The web is a great place to turn for scores of tools to help with meditation and breathing. Take a look online and see try different ones to see which work best for you.

You can also try this meditation guide: The 5-minute Guide to Meditation: Anywhere, Anytime

Or these breathing exercises: 5 Breathing Exercises for Anxiety (Simple and Calm Anxiety Quickly)

6. Try valerian root

If chamomile wasn’t to your liking, good old-fashioned valerian might do just the thing.

A mild sedative, valerian root has been one of the most widely used insomnia cures for centuries, with recorded uses dating all the way back to Hippocrates in the 2nd century.

Not only that, but it also proves incredibly effective to help alleviate nerves, tension and anxiety.

In fact, back in World War 2, the English would regularly use it to alleviate the stress caused by air raids.

We may live in less frightening times today, but valerian is no less effective than it was back then.

In a study published back in the late 1980s by the Foellinger Health Center in Sweden, some 89% of those taking part improved their sleep after taking it, all without any of the side effects typically caused by prescription medication.[3]

Though dried valerian root is often sold as a tea, it’s also widely available in capsule or liquid form.

7. Use lavender

To anyone familiar with lavender’s calming properties, it’s inclusion on our list today should come as no surprise.

Whether used in a bath, applied to your skin as an oil or inhaled as steam, few plants can help you relax in as many ways as lavender.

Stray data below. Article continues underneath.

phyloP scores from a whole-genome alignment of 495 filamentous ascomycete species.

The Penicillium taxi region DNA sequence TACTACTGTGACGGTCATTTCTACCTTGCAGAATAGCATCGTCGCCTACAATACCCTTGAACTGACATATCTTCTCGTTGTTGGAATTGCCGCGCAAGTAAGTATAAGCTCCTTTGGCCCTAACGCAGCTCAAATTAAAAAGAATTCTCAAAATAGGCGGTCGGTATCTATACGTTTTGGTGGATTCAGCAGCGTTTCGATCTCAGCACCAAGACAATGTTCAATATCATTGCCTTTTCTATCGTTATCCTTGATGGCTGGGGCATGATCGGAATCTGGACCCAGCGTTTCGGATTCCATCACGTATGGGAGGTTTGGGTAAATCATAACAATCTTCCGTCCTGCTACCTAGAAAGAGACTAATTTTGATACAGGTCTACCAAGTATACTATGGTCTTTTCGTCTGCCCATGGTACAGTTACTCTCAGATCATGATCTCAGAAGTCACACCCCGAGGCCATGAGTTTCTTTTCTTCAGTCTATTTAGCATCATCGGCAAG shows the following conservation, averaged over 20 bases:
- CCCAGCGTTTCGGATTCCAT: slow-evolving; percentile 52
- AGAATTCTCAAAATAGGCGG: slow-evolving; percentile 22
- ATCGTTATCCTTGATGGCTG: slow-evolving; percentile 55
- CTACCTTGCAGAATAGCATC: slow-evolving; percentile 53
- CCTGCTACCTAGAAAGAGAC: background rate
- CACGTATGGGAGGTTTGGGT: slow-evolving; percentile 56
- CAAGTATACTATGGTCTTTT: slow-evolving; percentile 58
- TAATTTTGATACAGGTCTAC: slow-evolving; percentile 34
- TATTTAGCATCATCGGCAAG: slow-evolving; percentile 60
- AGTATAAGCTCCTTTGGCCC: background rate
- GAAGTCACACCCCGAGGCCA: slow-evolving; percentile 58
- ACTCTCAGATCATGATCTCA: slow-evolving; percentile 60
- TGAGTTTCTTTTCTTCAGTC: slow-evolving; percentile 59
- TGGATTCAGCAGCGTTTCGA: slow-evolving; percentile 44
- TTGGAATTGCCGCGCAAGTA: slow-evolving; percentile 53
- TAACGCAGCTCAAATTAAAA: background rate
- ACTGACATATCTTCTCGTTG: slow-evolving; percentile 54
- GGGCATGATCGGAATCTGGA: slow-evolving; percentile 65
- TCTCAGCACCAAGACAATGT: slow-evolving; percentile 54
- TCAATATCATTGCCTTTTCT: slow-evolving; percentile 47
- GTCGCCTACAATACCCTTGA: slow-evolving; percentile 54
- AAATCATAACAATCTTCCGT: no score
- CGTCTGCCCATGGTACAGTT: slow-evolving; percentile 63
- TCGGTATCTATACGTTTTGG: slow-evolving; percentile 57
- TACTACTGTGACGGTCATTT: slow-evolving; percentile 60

As well as providing you with lots of good stuff like vitamin A, calcium, and iron, lavender is often used to reduce anxiety, fatigue and nervousness.

Naturally then, it also works very well as a natural insomnia cure, helping to lower the heart rate and breathing rate so that you can achieve optimum sleep conditions faster than usual.

As well as all the methods listed above, lavender can also be added to foods and eaten or drank as a tea.

8. Turn on some soothing sounds

Remember when you were little, your parents helped send you off to dreamland by singing a gentle lullaby?

There’s a reason so many parents do this with their children:

It works.

When the brain hears a sound, its first action is to asses whether that sound represents a threat. For example, the slow, repetitive pattern of rainfall is simple, predictable and gently persistent, meaning our brains are unlikely to see it as a problem.

A loud, sharp, noise going off at random intervals, however, can be quite alarming, and signal to the brain that there’s danger.

So, if we surround ourselves with gentle, repetitive, low-frequency sounds when we go to bed, our brains are going to be in a much more relaxed state.

It’s for this reason that so many people struggling to find a natural cure for insomnia turn to white noise machines.

Advertising

These handy little devices block out the kind of background noises that are likely to keep them awake and instead replace them with calming sounds that help with inducing sleep.